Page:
The book uses four standard lunch bag sized bags, joined in two groups, so the middle spread is the back of the first group and the front of the second group, creating a full size page.

gellipbb3 And because I didn’t want a pocket on the inside back cover, I just covered that page fully.

See what I mean?  It’s easy and complicated at the same time.


The spine gussets extend past the edge of the bags, creating the joins, allowing the pages to really open and standing up it has this almost star-book effect.


It has LOADS of space for adding …. stuff.  I grabbed a few tags from my stash of work and here you can see them in the various holding areas:


Counting up, there are:

  • 4 full size pockets where the bags usually open
  • 9 full size pages (not counting the pages under the bottom pockets)
  • 3 bottom pockets (with pages behind)
  • 4 lined side pockets
  • 4 bottom-of-the-bag pages

All in all I used 25 pulled prints, some cut in a way that allowed me to use them in more than one place.  How’s that for using up prints!?

I’ll try very hard to get organized enough to give some more guidance on how to construct it.  And then I get to fill it!  Now that is the fun part.  I have an idea……




WOYWW 201 – paint!

Do stop by Julia‘s Place if you don’t know what WOYWW is all about. Can you believe the 4th anniversary in nearly here? I am working on a bit of a project and have created quite a mess.


Lots and lots of Gelli prints, all very experimental, but a few I really like.


I really need to go get some more paper, I have a Drs. appt. this morning, and need to re-stock the bare cupboards.  So a busy, but not a very exciting WOYWW day for me.  I hope to get inky and messy later today!


1 Comment

Making a frame with Gelli prints and debris!

I pull SO many prints when I am having a play with the plate.  Since I am rubbish at art journaling (it’s not the process, it’s making the time to sit and contemplate and do) it’s always a challenge to actually MAKE something with them.  I’ve done the couple of books (with no idea what they will actually be used for) and the bird, but as I sat at my desk, strewn with prints, I had an idea.   In the right sidebar you can see the foam core bi-fold frame.  It’s been a while since I use foam-core, and I came across a scrap  while I was tidying last week so I though I could make a covered frame with some of the rubbish.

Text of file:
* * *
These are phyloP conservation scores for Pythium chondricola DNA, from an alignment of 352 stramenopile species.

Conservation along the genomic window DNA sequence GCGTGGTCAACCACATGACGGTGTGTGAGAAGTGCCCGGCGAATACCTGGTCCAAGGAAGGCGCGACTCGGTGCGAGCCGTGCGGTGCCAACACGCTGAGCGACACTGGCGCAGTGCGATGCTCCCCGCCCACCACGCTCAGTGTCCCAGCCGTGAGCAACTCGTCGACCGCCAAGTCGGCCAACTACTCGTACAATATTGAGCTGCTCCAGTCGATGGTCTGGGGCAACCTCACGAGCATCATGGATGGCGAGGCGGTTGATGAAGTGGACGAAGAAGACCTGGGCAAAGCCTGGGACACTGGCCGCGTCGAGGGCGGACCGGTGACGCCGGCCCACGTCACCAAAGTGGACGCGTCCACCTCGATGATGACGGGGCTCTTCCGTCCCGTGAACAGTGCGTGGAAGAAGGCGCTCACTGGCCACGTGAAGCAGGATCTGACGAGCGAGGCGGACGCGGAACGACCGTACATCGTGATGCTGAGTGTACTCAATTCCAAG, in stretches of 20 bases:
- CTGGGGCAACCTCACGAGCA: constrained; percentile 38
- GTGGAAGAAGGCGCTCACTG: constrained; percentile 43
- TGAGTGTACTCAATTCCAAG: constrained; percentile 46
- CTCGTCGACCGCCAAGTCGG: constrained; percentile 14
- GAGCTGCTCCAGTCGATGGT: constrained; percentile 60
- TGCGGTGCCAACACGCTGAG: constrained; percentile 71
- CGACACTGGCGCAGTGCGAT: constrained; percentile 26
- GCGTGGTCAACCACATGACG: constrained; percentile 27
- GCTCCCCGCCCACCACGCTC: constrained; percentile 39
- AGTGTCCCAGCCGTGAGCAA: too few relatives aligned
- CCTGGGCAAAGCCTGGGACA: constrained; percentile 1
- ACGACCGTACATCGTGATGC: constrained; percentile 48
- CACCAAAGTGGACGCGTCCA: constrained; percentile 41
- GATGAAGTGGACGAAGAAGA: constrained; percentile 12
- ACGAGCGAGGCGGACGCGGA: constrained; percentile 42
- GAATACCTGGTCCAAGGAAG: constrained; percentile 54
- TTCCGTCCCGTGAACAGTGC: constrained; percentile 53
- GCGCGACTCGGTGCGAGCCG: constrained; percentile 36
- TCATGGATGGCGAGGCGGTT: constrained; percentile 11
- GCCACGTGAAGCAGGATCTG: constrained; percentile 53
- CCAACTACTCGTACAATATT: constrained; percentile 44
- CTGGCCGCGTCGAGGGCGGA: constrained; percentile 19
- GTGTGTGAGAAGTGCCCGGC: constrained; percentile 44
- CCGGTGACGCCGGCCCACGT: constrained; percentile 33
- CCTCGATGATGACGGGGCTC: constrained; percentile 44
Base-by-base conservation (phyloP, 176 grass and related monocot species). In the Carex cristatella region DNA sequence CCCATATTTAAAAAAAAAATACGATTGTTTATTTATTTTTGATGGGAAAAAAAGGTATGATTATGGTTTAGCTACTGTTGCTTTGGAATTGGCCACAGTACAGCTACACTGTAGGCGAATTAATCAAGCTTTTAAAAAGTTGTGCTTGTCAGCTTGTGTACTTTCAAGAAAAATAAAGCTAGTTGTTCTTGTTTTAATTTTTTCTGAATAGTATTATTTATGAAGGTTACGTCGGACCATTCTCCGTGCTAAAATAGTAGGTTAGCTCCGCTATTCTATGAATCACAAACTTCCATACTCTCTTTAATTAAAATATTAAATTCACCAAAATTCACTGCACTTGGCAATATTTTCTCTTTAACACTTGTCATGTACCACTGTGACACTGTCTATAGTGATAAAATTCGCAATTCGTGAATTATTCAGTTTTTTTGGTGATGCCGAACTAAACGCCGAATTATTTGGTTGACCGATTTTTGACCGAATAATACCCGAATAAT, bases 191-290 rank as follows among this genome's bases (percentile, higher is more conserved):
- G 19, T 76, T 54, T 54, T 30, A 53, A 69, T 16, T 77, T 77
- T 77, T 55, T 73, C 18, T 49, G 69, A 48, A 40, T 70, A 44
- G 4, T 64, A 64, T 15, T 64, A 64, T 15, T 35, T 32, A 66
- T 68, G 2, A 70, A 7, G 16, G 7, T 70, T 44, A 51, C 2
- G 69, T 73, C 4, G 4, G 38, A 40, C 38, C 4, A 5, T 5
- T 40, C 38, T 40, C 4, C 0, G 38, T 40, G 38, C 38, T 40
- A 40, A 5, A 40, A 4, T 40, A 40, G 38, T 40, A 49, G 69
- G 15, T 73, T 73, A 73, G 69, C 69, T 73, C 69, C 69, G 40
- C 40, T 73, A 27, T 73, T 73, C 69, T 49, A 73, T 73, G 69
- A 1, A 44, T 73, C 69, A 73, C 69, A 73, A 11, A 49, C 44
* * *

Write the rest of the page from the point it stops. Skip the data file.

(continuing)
First, I was looking at one of the embossed strips I made to lift off the paint in a trellis sort of pattern.  I had used it A LOT so it was LOADED with colour.  And heck, I can always make another in seconds so that was going to be the covering.  So pretty!


I cut the scrap of foam core to 6 x 6 – perfect for the 6 x 6 plate.  I poked holes, defining a 4 x 4 window in the middle and cut out the window with a craft knife.

gelliframe gelliframe2

The edges of the foam core were a bit ragged, as I couldn’t lay my hands on my big, sharp box-cutter knife so I looked at my desk again and saw a stack of deli-paper prints.  The paper is 8×10 and the plate 6×6 so there are wide bare edges on all of them.  Cutting them off, I could use the bits, with a bit of Mod Podge, to cover the raw edges.  Messy is good, as it gives it a nice texture.


I painted the inside and the outside edges with some gold paint.


I cut the texture plate paper into 1 inch strips.  I had just enough for the four front faces of the frame!


You can see there at the top one of the lollipop flowers I made from rough cut circles of a couple of other prints.


I made the leaves by punching a circle then offsetting that circle in the punch to get a leaf shape. (My punch! mine, mine, mine!  LOL!)


I dragged the leaves through a blob of the gold paint just to give them some glitz.

I stuck the strips to the front, layered on the flowers…


…then lined the back f the frame with black cardstock.  I used the piece I cut from the middle to make a stand to attach to the back of the cardstock, then added a photo inside.


Next time I might take the time to mitre the corners rather than overlap them, but I don’t actually mind it this way.  And I used my Gelli prints for something.  Result!

Now I have another idea I am playing with, although it remains to be seen if the end result will be useful.  I know what I want to do, and how I want to do it, it’s just what I will DO WITH IT when I get done.  {sigh}


Vintage printables for Project Life

I have been so busy with real life blogging has taken a bit of a backseat. But I had a need for some printables so I knocked these out this morning.  As I had made them, it seemed silly not to share them.  I know they may not be to everyone’s taste. but I like them (well, I would then, wouldn’t I?)


The PDF is here. All the images are from The Graphics Fairy.  They all are in the Steampunk category.  I’m still on the fence as to whether I prefer the camera with the shadow or not.  I cleaned up the compass to delete the shadow, and know I prefer that, but the camera I waffled back and forth with.  In the end I left it, but I’m STILL waffling! I do like the stark contrast and the woodgrain, although I am also considering doing them on more of an “old paper” background, or perhaps more my usual style, matt colour.  Do feel free to comment if you’d like them in some other way – I’m thinking it will be easy to convert them so am happy to have a bash at it.

I’ve had a bit of an idea for my Gelli prints too that I want to play with.  We’ll see if I can make it work and find the time!  Two very real considerations….